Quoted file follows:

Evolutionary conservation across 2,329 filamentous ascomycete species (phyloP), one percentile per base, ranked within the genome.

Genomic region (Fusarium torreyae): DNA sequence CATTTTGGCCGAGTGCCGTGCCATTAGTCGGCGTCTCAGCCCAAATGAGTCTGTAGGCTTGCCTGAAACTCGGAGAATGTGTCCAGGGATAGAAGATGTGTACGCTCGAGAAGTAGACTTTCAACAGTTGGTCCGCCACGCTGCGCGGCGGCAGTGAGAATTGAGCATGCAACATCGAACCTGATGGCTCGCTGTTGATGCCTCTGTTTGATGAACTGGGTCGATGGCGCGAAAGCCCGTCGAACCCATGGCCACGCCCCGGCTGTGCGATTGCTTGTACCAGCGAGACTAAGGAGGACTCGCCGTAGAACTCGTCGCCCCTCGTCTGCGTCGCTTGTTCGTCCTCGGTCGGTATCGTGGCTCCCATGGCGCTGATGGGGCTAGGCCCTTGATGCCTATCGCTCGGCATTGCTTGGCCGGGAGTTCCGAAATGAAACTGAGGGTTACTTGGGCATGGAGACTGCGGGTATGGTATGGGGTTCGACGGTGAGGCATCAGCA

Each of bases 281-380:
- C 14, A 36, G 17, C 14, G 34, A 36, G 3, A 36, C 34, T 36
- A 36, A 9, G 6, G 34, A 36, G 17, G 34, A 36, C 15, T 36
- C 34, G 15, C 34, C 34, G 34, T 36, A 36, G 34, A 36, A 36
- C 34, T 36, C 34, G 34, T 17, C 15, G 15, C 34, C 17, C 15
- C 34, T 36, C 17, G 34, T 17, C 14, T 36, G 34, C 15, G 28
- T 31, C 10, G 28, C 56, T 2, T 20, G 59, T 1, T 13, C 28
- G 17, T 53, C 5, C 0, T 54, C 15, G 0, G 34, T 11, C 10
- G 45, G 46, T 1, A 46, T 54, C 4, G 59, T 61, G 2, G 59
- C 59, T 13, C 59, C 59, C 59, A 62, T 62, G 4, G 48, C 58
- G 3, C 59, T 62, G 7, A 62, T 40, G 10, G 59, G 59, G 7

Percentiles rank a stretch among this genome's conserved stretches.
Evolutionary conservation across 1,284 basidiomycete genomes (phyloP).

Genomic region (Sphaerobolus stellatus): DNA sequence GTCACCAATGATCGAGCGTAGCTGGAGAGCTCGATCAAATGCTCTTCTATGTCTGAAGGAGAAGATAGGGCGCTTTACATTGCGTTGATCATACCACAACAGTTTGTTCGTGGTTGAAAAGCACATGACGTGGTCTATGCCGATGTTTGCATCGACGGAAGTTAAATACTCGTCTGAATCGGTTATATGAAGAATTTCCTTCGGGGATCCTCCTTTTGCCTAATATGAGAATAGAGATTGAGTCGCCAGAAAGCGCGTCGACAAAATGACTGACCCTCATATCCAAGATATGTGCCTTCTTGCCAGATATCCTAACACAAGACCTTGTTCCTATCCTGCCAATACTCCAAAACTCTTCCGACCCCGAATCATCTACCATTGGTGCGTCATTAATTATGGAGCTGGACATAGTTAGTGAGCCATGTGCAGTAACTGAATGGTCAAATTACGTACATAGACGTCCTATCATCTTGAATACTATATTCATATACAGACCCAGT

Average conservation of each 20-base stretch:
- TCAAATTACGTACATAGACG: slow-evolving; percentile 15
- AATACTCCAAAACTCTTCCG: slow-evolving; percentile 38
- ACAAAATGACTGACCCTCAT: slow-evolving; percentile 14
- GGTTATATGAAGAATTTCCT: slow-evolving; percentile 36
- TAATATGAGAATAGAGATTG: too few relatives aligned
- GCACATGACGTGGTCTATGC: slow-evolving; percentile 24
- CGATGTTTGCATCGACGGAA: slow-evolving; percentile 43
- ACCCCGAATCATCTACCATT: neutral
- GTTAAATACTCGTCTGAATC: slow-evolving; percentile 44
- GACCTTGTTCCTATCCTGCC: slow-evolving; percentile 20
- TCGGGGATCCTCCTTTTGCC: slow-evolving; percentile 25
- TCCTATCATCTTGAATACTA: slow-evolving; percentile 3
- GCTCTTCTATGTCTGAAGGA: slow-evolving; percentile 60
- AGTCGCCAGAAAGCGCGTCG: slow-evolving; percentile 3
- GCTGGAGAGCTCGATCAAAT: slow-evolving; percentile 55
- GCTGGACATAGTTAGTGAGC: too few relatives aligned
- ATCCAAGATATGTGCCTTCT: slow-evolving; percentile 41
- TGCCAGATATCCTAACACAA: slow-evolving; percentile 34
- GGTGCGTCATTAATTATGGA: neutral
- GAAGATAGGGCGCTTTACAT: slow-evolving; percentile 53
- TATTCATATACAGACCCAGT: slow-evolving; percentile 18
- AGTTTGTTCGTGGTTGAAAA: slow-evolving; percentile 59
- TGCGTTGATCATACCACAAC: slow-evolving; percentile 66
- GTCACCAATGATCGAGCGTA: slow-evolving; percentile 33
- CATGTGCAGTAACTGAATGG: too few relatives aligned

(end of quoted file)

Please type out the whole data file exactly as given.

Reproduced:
Evolutionary conservation across 2,329 filamentous ascomycete species (phyloP), one percentile per base, ranked within the genome.

Genomic region (Fusarium torreyae): DNA sequence CATTTTGGCCGAGTGCCGTGCCATTAGTCGGCGTCTCAGCCCAAATGAGTCTGTAGGCTTGCCTGAAACTCGGAGAATGTGTCCAGGGATAGAAGATGTGTACGCTCGAGAAGTAGACTTTCAACAGTTGGTCCGCCACGCTGCGCGGCGGCAGTGAGAATTGAGCATGCAACATCGAACCTGATGGCTCGCTGTTGATGCCTCTGTTTGATGAACTGGGTCGATGGCGCGAAAGCCCGTCGAACCCATGGCCACGCCCCGGCTGTGCGATTGCTTGTACCAGCGAGACTAAGGAGGACTCGCCGTAGAACTCGTCGCCCCTCGTCTGCGTCGCTTGTTCGTCCTCGGTCGGTATCGTGGCTCCCATGGCGCTGATGGGGCTAGGCCCTTGATGCCTATCGCTCGGCATTGCTTGGCCGGGAGTTCCGAAATGAAACTGAGGGTTACTTGGGCATGGAGACTGCGGGTATGGTATGGGGTTCGACGGTGAGGCATCAGCA

Each of bases 281-380:
- C 14, A 36, G 17, C 14, G 34, A 36, G 3, A 36, C 34, T 36
- A 36, A 9, G 6, G 34, A 36, G 17, G 34, A 36, C 15, T 36
- C 34, G 15, C 34, C 34, G 34, T 36, A 36, G 34, A 36, A 36
- C 34, T 36, C 34, G 34, T 17, C 15, G 15, C 34, C 17, C 15
- C 34, T 36, C 17, G 34, T 17, C 14, T 36, G 34, C 15, G 28
- T 31, C 10, G 28, C 56, T 2, T 20, G 59, T 1, T 13, C 28
- G 17, T 53, C 5, C 0, T 54, C 15, G 0, G 34, T 11, C 10
- G 45, G 46, T 1, A 46, T 54, C 4, G 59, T 61, G 2, G 59
- C 59, T 13, C 59, C 59, C 59, A 62, T 62, G 4, G 48, C 58
- G 3, C 59, T 62, G 7, A 62, T 40, G 10, G 59, G 59, G 7

Percentiles rank a stretch among this genome's conserved stretches.
Evolutionary conservation across 1,284 basidiomycete genomes (phyloP).

Genomic region (Sphaerobolus stellatus): DNA sequence GTCACCAATGATCGAGCGTAGCTGGAGAGCTCGATCAAATGCTCTTCTATGTCTGAAGGAGAAGATAGGGCGCTTTACATTGCGTTGATCATACCACAACAGTTTGTTCGTGGTTGAAAAGCACATGACGTGGTCTATGCCGATGTTTGCATCGACGGAAGTTAAATACTCGTCTGAATCGGTTATATGAAGAATTTCCTTCGGGGATCCTCCTTTTGCCTAATATGAGAATAGAGATTGAGTCGCCAGAAAGCGCGTCGACAAAATGACTGACCCTCATATCCAAGATATGTGCCTTCTTGCCAGATATCCTAACACAAGACCTTGTTCCTATCCTGCCAATACTCCAAAACTCTTCCGACCCCGAATCATCTACCATTGGTGCGTCATTAATTATGGAGCTGGACATAGTTAGTGAGCCATGTGCAGTAACTGAATGGTCAAATTACGTACATAGACGTCCTATCATCTTGAATACTATATTCATATACAGACCCAGT

Average conservation of each 20-base stretch:
- TCAAATTACGTACATAGACG: slow-evolving; percentile 15
- AATACTCCAAAACTCTTCCG: slow-evolving; percentile 38
- ACAAAATGACTGACCCTCAT: slow-evolving; percentile 14
- GGTTATATGAAGAATTTCCT: slow-evolving; percentile 36
- TAATATGAGAATAGAGATTG: too few relatives aligned
- GCACATGACGTGGTCTATGC: slow-evolving; percentile 24
- CGATGTTTGCATCGACGGAA: slow-evolving; percentile 43
- ACCCCGAATCATCTACCATT: neutral
- GTTAAATACTCGTCTGAATC: slow-evolving; percentile 44
- GACCTTGTTCCTATCCTGCC: slow-evolving; percentile 20
- TCGGGGATCCTCCTTTTGCC: slow-evolving; percentile 25
- TCCTATCATCTTGAATACTA: slow-evolving; percentile 3
- GCTCTTCTATGTCTGAAGGA: slow-evolving; percentile 60
- AGTCGCCAGAAAGCGCGTCG: slow-evolving; percentile 3
- GCTGGAGAGCTCGATCAAAT: slow-evolving; percentile 55
- GCTGGACATAGTTAGTGAGC: too few relatives aligned
- ATCCAAGATATGTGCCTTCT: slow-evolving; percentile 41
- TGCCAGATATCCTAACACAA: slow-evolving; percentile 34
- GGTGCGTCATTAATTATGGA: neutral
- GAAGATAGGGCGCTTTACAT: slow-evolving; percentile 53
- TATTCATATACAGACCCAGT: slow-evolving; percentile 18
- AGTTTGTTCGTGGTTGAAAA: slow-evolving; percentile 59
- TGCGTTGATCATACCACAAC: slow-evolving; percentile 66
- GTCACCAATGATCGAGCGTA: slow-evolving; percentile 33
- CATGTGCAGTAACTGAATGG: too few relatives aligned